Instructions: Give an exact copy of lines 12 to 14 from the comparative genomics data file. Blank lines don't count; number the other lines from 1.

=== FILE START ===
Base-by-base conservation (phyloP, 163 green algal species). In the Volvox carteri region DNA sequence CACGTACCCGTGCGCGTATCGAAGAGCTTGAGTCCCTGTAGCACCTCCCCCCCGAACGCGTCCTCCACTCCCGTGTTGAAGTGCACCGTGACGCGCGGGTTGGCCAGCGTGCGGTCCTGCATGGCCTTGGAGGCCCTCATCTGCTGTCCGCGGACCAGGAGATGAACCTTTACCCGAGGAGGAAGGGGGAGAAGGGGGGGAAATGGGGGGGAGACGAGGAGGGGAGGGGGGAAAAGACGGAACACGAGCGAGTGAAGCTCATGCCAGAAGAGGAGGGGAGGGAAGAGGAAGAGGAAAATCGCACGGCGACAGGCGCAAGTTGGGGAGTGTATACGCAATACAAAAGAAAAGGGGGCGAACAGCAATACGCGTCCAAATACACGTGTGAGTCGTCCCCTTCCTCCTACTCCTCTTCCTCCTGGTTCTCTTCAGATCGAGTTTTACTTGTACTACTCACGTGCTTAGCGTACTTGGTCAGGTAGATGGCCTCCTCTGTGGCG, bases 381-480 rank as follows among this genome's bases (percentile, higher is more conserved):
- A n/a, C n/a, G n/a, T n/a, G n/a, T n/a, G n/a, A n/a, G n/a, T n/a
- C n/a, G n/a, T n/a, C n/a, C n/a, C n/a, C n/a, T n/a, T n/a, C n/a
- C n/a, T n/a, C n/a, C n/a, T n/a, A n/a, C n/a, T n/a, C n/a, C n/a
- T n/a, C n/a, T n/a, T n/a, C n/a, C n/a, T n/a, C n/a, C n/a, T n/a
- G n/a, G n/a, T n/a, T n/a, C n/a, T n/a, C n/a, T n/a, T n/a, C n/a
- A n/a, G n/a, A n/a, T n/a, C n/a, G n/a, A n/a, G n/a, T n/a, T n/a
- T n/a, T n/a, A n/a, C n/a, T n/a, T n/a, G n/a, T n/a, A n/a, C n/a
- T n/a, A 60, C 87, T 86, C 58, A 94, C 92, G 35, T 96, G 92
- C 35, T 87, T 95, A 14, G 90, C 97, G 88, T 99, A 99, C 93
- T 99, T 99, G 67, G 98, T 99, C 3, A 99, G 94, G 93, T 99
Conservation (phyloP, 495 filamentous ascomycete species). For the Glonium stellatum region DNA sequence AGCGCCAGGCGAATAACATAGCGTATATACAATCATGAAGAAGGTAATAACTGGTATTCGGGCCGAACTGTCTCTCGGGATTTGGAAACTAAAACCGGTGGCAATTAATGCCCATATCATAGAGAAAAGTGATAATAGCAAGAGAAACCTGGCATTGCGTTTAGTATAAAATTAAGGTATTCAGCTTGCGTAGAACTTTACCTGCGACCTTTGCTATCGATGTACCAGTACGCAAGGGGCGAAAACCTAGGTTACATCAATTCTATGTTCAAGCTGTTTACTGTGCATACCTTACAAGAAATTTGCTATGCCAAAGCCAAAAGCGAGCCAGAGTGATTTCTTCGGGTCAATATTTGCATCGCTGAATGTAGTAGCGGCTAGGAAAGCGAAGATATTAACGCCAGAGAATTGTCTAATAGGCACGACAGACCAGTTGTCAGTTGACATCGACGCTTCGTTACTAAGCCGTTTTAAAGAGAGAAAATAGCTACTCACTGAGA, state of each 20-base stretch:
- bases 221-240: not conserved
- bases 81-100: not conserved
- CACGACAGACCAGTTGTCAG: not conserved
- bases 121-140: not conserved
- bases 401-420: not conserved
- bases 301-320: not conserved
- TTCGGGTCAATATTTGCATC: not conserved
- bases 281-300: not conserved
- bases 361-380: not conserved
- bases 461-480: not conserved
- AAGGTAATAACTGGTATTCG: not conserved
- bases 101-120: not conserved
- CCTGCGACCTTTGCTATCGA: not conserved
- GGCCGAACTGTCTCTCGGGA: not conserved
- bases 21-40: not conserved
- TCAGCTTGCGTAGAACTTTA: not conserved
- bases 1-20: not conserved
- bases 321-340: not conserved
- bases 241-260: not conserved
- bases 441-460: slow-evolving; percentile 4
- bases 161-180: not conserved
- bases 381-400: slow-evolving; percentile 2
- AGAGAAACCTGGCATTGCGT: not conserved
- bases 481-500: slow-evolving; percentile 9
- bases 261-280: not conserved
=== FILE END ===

Conservation (phyloP, 495 filamentous ascomycete species). For the Glonium stellatum region DNA sequence AGCGCCAGGCGAATAACATAGCGTATATACAATCATGAAGAAGGTAATAACTGGTATTCGGGCCGAACTGTCTCTCGGGATTTGGAAACTAAAACCGGTGGCAATTAATGCCCATATCATAGAGAAAAGTGATAATAGCAAGAGAAACCTGGCATTGCGTTTAGTATAAAATTAAGGTATTCAGCTTGCGTAGAACTTTACCTGCGACCTTTGCTATCGATGTACCAGTACGCAAGGGGCGAAAACCTAGGTTACATCAATTCTATGTTCAAGCTGTTTACTGTGCATACCTTACAAGAAATTTGCTATGCCAAAGCCAAAAGCGAGCCAGAGTGATTTCTTCGGGTCAATATTTGCATCGCTGAATGTAGTAGCGGCTAGGAAAGCGAAGATATTAACGCCAGAGAATTGTCTAATAGGCACGACAGACCAGTTGTCAGTTGACATCGACGCTTCGTTACTAAGCCGTTTTAAAGAGAGAAAATAGCTACTCACTGAGA, state of each 20-base stretch:
- bases 221-240: not conserved
- bases 81-100: not conserved